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Playing in the Mock

20 October, 2009 (09:38) | Growing Up

Ann Althouse (1981)
Ann Althouse, now a law professor at the university of Wisconsin,
studying for her final law exam in 1981. Taken from her blog.

When it comes down to it, there’s always one question that needles me until every thread of thought and belief come unwound: Why?

The past few months, I’ve been slowly wending my way toward grad school. My exact destination has been unclear, but the path to all points is roughly the same. It’s like navigating by Polaris, the North Star; it probably won’t get you to your destination directly, but it’ll get you close enough that it’s hard to get too lost.

Last Friday, I received my LSAT score. This, along with my instant GRE results, ends the studious portion of the process and plants me firmly at the application stage. I’m still not tremendously pleased with my GRE score–thanks mostly to what appears to be over-performing on the math section and under-performing on the verbal, which place my overall score approximately where I expected despite my annoyance–but I overshot my LSAT target by a couple points, leaving me quite enamored with the outcome.

SIDE NOTE: Graduate exams are interesting. The GRE’s verbal section is infinitely harder than the math section, but given that my lackadaisical nature resulting in less than 4 hours of studying for math combined with my complete and total avoidance of math since high school nearly a decade ago, my 770 out of 800 was a complete surprise. Meanwhile, despite my complete and total infatuation with the English language, I found that much of my linguistic tendencies resulted in a skewed understanding of language in which colloquial definition and dictionary meaning were at odds. The LSAT, meanwhile, played up the strategist in me. It’s a test which I not only found to accentuate my strengths as a gamer, but also to be surprisingly enjoyable. If the LSAT is truly indicative of the type of work required by law school, I fully expect to both enjoy and be challenged by the material presented.

My pleasure was short-lived, however.

Upon receipt of my unofficial score, I rushed to tell my parents, who had been gracefully supportive in the months prior. Yet their praise and congratulations were short-lived, and before I could slip in a thank you, they deviated to questions of whether or not law school was a good option for me.

“What are you going to do with a law degree?”

“Do you really want to be a lawyer?”

“I’m sure you’d excel, but would you be happy?”

“Have you even spoken to anyone about what you can do with a law degree?”

“Do you really want to saddle yourself with over a hundred thousand dollars in debt to argue professionally?”

“Have you really thought this through?”

The inquiries continued unabated despite my halfhearted protests and succinctly stonewalling answers. Their questions flustered me not because they were suddenly questioning my prospective path in life, but because I didn’t have a good answer. Each and every poignant quandary they presented me was a variant on my most-hated of rivals: why?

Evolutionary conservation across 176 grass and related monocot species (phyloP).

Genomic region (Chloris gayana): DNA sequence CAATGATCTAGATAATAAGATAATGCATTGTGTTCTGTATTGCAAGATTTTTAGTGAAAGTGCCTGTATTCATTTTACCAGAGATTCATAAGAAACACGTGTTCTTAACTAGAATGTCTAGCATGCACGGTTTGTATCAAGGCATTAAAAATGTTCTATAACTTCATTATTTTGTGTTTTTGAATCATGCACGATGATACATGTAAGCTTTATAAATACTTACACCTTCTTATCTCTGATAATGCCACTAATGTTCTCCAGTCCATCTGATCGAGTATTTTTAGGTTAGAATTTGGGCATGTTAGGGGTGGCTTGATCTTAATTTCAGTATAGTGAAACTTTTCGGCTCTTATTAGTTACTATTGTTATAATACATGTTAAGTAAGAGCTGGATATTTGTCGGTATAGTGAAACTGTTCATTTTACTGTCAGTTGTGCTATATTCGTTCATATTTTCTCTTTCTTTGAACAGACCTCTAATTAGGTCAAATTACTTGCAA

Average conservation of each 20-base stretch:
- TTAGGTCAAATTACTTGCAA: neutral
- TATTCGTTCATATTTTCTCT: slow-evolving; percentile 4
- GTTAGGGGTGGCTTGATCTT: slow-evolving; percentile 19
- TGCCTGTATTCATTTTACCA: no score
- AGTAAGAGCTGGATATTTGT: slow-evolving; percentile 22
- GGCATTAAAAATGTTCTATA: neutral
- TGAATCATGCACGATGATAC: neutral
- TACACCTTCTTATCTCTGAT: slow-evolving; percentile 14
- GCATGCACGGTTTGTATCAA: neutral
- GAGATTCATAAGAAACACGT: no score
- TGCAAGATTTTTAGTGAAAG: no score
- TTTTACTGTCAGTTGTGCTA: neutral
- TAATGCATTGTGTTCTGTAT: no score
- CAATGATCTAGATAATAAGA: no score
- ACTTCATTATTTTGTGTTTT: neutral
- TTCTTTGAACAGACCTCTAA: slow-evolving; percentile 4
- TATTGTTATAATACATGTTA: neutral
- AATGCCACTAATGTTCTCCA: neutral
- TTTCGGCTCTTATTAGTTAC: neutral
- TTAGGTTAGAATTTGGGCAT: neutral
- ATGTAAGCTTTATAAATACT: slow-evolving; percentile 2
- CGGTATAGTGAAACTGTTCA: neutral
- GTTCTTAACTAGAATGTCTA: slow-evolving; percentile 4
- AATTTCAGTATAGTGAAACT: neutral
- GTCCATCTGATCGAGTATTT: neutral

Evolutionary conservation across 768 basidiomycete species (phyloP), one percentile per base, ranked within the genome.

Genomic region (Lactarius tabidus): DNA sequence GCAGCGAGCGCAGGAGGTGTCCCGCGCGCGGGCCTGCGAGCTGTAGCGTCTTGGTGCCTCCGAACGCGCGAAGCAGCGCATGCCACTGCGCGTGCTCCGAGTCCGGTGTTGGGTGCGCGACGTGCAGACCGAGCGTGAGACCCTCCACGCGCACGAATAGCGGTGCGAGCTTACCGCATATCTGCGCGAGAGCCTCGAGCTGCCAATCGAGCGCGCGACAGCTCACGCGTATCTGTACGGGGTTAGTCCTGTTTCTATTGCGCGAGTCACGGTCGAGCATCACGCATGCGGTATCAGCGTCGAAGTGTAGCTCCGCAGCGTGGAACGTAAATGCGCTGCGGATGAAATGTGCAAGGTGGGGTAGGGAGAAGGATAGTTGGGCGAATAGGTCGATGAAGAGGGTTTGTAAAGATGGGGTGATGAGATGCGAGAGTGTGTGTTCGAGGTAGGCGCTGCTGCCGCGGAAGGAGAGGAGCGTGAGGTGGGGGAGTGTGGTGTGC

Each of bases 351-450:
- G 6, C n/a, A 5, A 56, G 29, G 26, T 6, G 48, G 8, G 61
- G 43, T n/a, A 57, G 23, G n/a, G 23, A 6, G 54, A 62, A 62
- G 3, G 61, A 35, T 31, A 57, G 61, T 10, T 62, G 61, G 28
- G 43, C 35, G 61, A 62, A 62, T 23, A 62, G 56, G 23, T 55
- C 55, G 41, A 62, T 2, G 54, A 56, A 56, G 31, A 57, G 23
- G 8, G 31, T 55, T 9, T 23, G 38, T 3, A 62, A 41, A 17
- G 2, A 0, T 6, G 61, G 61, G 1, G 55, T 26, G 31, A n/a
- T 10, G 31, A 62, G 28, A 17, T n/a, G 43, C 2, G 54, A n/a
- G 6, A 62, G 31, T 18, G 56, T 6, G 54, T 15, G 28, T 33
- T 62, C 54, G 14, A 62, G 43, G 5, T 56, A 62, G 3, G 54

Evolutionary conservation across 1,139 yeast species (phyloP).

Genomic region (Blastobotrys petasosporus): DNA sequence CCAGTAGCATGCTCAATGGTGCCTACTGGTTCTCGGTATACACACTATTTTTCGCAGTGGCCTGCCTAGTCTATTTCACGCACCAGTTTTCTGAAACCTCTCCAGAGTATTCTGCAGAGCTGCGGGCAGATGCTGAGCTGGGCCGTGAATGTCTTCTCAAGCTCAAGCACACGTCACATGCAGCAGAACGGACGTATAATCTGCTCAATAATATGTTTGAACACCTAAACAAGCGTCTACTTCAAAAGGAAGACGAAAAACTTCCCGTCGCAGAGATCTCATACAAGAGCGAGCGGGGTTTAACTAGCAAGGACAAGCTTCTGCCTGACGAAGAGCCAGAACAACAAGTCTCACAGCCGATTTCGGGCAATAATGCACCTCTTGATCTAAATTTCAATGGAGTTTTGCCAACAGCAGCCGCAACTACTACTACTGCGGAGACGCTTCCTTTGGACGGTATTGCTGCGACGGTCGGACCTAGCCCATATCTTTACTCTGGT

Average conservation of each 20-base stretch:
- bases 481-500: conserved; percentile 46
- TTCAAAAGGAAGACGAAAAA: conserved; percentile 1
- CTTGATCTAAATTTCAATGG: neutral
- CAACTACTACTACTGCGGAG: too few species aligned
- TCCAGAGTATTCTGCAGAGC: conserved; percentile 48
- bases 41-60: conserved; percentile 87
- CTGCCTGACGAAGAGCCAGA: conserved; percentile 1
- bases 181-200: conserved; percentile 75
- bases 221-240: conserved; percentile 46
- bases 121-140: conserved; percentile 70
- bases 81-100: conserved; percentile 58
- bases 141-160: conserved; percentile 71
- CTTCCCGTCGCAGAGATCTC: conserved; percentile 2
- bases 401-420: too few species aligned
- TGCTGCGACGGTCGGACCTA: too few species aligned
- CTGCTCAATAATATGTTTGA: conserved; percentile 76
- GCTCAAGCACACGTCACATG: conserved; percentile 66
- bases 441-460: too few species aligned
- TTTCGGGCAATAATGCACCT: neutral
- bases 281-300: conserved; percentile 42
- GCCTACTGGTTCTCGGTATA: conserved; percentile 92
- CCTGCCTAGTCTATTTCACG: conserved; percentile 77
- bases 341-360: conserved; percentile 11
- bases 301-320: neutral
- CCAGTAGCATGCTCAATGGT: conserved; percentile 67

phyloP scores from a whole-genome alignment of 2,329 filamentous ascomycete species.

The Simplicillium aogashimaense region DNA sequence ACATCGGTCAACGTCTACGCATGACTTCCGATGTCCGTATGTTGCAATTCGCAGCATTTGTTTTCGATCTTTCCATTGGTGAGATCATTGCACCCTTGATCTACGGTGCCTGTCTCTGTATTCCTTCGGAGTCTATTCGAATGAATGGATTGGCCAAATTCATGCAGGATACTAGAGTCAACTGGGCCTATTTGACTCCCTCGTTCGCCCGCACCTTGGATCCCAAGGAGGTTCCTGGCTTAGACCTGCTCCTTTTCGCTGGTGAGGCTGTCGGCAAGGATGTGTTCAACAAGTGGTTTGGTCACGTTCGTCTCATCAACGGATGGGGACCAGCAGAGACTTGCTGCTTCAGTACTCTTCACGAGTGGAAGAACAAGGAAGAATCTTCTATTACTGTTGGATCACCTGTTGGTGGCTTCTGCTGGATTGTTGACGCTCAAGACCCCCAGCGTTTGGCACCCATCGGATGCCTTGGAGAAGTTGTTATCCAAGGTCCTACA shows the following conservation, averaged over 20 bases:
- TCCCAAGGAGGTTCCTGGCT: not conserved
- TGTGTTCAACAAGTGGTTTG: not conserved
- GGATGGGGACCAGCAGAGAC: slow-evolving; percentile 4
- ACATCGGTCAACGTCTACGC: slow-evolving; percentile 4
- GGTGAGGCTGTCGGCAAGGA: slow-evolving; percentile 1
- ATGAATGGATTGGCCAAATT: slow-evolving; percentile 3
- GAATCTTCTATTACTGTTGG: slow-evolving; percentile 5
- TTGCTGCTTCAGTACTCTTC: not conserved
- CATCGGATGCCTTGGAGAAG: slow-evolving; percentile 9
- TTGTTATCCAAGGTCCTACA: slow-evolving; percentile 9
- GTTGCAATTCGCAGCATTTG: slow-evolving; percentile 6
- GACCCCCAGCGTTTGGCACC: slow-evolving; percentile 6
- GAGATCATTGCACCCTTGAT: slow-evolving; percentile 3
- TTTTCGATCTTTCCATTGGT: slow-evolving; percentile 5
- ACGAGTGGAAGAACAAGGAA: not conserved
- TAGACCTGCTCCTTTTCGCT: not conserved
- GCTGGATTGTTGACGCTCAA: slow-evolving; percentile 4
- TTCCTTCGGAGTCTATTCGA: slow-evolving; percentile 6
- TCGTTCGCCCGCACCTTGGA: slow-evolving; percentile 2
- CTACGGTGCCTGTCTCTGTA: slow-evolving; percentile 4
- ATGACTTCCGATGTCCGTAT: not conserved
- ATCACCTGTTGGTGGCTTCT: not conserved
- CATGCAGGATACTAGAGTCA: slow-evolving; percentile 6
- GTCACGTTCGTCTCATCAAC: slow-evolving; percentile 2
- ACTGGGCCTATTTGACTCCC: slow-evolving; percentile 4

Why law school over a different grad program? Why not education, or journalism, or communication, or even engineering? Why this and why now? And, most dauntingly, why can’t I give a clear answer?

“I’ve heard you talk about teaching on multiple occasions, but I hadn’t heard you mention law until a few months ago,” my friend Amy later pointed out.

As I sat there, pondering the imponderables, I realized that I already knew my answer to every question. Unlike most other situations in which knowing the truth sates my discomfort, this solution only furthered it, especially because of my unwillingness to admit it:

I’m scared.

It’s always been my choice in life to maximize the possibilities. I prefer to leave planning to the last minute and keep flexibility a mainstay in life. I like to reserve the right to change my mind and flip flop as the evidence presents itself. In high school I filled my days with extracurriculars which stole time from school not because I was avoiding work, but because I wanted to try everything. I majored in journalism in college because it allowed me the leeway to change topic day to day if I so chose and yet still remain within the purview of my field. I attempted multiple double degrees and took unnecessary classes in fields I had no intention of completing simply for the joy of education. When I traveled the globe, I created multiple itineraries and kept vague outlines of possibilities so I could always readjust as I saw fit.

Every aspect of my life plan hinged on this idea that I could always change gears if ever I felt uncomfortable.

As the years have dwindled and time has slipped away, that key point in my life in which a definitive path must be taken has drawn near. If I chose education as my field of graduate study, it would lock me in to a singular outcome for the foreseeable future. And while this certainly would not be unenjoyable, it would be limiting, and that, in and of itself, is a daunting prospect for one who seems as commitment-phobic as I do.

Law school, on the other hand, leaves as vast a swath of options at its close as I have before I’ve even committed:

  • I could be a judge, clerking at first and working my way up. I would spend days deliberating and studying the nuances of the law, figuring out how these suitably complex constructs of language can be applied through action.